MICHAEL DELL:

That's very, very true. And I've never seen a C-quality person hire a B-quality person.

MICHAEL NOER:

How do you balance running a company and staying in school?

NIKHIL SETHI:

You definitely have to make sacrifices. If you try to have a work/life balance, as people call it, it probably won't work well for either of those segments. I don't believe in it. I think I have achieved a work/life balance if I manage to stay out of the hospital.

A.J. FORSYTHE:

Honestly, I care more about my business than an undergraduate degree. I'm hopefully going to be starting and growing businesses for the next 15 to 20 years. The first two years of college, my goal was to go to Cornell, Columbia or Harvard for business school. But everything shifted when I started this company.

MICHAEL DELL:

Here, I'll give you a new goal. Your goal should be to go and speak at those business schools and be younger than the students.

ERNESTINE FU:

What do you think the challenges are of being young and having started something so successful?

MICHAEL DELL:

I think you have to decide what kind of life you're looking for. It goes back to this work/life balance issue. I found that there was a diminishing return in terms of how many hours I worked in a day or a week. After a certain number of hours, my work productivity was not very high and I wasn't very happy, either. It wasn't a good combination. And I figured out there were some people in my industry who were a fair bit older than I was who really didn't have lives. They just worked all the time. They had no families, they had no kids. I looked at them and thought: That's not what I want. I want to have a family. I want to have children. And so I got married and have four kids, and that's an important part of my life.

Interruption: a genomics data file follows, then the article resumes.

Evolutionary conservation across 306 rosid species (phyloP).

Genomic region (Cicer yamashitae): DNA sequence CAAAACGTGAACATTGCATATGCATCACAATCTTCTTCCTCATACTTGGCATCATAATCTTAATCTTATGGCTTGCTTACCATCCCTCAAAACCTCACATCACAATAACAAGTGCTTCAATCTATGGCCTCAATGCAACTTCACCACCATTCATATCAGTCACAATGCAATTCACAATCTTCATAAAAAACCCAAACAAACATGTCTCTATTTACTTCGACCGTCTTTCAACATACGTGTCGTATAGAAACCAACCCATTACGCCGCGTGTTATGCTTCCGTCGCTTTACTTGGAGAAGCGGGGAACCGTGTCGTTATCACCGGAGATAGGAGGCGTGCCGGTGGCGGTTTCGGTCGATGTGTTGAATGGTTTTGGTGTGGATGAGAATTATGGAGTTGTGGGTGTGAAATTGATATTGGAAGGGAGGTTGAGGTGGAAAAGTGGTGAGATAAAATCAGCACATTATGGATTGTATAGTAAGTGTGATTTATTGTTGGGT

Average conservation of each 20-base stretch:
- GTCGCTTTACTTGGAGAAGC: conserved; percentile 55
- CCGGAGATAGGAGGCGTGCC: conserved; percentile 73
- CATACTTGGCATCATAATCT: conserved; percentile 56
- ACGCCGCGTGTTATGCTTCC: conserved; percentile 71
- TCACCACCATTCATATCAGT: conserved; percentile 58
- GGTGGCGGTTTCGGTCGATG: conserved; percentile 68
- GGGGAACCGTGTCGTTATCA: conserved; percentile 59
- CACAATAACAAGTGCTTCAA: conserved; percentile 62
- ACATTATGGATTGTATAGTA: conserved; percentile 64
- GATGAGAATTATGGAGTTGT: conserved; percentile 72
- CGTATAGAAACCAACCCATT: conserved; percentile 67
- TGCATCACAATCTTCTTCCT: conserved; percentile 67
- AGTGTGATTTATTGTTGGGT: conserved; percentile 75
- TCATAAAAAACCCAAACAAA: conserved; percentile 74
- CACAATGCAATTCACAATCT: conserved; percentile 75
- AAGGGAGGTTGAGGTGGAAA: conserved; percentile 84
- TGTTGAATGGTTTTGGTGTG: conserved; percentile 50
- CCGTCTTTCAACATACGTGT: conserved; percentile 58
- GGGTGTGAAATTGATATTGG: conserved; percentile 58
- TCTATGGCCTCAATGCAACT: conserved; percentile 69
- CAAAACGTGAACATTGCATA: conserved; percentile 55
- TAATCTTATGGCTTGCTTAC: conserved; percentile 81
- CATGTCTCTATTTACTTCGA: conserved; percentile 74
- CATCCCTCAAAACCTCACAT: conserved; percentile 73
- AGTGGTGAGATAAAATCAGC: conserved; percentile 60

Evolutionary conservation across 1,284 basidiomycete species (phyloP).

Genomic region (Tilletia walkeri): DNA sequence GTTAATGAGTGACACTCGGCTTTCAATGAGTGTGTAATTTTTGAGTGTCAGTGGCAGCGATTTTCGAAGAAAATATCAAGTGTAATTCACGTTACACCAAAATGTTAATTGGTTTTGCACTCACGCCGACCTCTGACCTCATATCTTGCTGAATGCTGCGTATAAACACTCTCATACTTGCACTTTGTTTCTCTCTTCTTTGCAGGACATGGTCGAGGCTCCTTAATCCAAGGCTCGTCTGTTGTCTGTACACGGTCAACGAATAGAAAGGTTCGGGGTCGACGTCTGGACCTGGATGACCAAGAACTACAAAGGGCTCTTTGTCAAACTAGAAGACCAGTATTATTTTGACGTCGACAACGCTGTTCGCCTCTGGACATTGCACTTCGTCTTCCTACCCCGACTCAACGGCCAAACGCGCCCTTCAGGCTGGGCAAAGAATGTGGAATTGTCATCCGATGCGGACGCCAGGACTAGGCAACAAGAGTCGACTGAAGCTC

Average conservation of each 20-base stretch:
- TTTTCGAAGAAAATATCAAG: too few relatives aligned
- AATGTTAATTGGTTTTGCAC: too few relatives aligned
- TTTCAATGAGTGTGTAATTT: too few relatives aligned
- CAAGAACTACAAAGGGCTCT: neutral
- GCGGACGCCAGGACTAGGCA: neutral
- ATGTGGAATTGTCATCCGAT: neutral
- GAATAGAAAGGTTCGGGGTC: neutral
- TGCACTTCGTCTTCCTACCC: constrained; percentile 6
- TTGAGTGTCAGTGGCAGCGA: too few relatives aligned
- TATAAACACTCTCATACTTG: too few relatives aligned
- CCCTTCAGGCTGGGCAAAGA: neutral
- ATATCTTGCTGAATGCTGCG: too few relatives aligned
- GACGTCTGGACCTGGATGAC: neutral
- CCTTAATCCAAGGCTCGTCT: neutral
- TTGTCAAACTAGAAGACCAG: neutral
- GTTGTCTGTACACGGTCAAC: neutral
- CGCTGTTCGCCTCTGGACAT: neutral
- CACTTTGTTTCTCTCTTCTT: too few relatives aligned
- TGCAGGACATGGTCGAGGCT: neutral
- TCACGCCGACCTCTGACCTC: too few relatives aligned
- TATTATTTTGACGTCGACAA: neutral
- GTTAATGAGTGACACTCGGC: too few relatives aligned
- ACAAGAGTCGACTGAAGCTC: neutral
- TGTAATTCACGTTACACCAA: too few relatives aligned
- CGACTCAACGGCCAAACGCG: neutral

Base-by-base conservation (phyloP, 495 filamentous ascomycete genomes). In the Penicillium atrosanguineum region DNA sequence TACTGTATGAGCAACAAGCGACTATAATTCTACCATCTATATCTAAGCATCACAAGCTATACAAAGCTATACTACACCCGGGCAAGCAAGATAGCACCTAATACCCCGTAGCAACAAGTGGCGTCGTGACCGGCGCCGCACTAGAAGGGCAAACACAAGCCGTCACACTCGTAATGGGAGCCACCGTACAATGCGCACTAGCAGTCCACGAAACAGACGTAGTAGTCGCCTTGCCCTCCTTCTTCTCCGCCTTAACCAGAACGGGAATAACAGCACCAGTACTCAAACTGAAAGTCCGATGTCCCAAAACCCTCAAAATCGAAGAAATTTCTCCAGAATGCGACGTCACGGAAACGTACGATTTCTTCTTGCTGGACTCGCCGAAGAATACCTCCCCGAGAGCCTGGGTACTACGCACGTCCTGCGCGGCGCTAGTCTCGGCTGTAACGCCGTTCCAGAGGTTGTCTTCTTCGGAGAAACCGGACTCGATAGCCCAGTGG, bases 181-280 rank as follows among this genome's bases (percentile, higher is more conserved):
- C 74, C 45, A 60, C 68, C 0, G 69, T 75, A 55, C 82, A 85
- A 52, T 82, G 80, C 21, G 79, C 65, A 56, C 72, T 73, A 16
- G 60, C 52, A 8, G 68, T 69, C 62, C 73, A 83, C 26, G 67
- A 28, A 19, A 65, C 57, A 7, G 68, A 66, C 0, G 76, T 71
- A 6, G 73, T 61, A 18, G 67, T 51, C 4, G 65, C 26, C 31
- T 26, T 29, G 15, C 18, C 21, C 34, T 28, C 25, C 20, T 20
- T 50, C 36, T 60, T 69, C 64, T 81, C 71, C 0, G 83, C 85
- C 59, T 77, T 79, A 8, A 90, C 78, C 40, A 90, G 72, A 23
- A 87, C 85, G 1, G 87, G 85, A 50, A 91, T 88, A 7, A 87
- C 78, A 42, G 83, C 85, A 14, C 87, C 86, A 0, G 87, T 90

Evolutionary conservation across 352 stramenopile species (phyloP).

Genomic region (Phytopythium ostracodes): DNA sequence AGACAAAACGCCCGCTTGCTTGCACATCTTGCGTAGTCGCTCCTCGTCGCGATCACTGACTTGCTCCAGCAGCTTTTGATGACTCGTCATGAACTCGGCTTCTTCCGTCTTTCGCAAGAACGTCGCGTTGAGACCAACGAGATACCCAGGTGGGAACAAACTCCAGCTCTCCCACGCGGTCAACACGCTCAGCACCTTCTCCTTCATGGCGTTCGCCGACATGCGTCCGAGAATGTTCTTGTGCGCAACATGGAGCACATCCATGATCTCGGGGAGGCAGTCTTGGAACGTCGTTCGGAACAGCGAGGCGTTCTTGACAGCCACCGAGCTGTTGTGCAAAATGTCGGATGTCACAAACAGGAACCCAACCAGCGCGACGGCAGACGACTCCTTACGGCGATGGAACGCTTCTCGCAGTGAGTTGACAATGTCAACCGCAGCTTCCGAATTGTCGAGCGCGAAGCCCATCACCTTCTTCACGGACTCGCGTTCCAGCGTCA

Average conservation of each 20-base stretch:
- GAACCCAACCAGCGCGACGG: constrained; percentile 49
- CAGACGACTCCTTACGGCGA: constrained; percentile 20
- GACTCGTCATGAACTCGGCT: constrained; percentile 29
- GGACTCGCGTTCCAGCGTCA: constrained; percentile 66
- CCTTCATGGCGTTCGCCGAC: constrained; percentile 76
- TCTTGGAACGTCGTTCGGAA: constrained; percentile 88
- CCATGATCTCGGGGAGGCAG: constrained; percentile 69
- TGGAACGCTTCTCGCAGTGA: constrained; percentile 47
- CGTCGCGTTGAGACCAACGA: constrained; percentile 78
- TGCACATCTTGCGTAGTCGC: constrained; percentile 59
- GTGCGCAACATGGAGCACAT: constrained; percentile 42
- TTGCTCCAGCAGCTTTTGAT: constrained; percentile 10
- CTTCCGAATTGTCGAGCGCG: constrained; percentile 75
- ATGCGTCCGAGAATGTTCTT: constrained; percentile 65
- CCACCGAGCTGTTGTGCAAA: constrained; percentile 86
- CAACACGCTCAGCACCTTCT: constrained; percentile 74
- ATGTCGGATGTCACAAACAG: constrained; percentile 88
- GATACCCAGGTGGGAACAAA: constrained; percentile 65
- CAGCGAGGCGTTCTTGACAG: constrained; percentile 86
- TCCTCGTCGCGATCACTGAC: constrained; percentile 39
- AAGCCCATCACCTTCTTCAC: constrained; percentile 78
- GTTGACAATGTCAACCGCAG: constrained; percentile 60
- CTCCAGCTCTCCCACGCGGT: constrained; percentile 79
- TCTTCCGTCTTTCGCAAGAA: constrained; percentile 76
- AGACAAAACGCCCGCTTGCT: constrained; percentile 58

There are challenges; I don't know that they're necessarily related to being young but just enjoying a lot of success very quickly. You're bombarded with people who want things from you. I had to learn how to protect myself from those people. Which of these people are actually my friends and which of these people just want something from me? It turned out a lot of people wanted things from me. And the more successful I became, the more things people wanted.

A.J. FORSYTHE:

Has that gotten better as you've gotten older?

MICHAEL DELL:

The first thing you do is you get a really great assistant. Someone who is fantastic at saying no. Because you could spend the rest of your life doing things that you don't really want to do, that other people want you to do and that don't help you to do the things you really want to do. So you have to say no 99% of the time. There are things you have to do, there are things you want to do, and there are things you like to do. And then there are the other 99% of the requests that come in.